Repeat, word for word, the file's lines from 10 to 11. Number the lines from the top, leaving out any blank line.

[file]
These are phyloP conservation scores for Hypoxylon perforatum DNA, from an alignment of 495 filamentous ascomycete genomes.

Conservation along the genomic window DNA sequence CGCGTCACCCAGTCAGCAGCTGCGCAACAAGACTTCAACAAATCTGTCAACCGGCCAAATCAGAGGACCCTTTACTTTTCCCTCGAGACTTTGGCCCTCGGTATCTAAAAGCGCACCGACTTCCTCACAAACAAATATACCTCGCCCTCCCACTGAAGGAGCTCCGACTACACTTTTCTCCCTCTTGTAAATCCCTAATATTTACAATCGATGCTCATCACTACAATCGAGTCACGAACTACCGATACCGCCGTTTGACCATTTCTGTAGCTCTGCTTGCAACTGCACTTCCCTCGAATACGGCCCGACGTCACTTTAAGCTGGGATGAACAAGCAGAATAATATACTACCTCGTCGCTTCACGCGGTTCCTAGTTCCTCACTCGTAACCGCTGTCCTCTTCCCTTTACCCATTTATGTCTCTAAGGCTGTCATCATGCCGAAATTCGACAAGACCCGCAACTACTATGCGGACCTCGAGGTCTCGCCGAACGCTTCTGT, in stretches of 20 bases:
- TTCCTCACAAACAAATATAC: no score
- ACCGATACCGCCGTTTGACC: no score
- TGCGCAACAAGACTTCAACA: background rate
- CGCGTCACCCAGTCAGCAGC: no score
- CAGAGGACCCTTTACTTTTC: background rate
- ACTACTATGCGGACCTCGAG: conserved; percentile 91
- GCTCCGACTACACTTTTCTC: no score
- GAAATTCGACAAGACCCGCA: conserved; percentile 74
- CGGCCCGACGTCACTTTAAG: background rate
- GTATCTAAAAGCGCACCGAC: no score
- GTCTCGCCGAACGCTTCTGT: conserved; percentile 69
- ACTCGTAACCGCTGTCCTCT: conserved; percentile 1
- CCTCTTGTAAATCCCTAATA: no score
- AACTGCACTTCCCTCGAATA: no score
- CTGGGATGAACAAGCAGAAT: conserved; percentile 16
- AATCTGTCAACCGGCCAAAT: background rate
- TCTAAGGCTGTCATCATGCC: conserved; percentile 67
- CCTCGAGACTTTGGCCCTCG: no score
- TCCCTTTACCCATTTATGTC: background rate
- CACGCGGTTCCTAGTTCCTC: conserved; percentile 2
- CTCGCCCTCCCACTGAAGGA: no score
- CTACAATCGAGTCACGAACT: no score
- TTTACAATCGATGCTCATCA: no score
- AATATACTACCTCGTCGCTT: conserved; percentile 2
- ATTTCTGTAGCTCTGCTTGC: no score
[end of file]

- GAAATTCGACAAGACCCGCA: conserved; percentile 74
- CGGCCCGACGTCACTTTAAG: background rate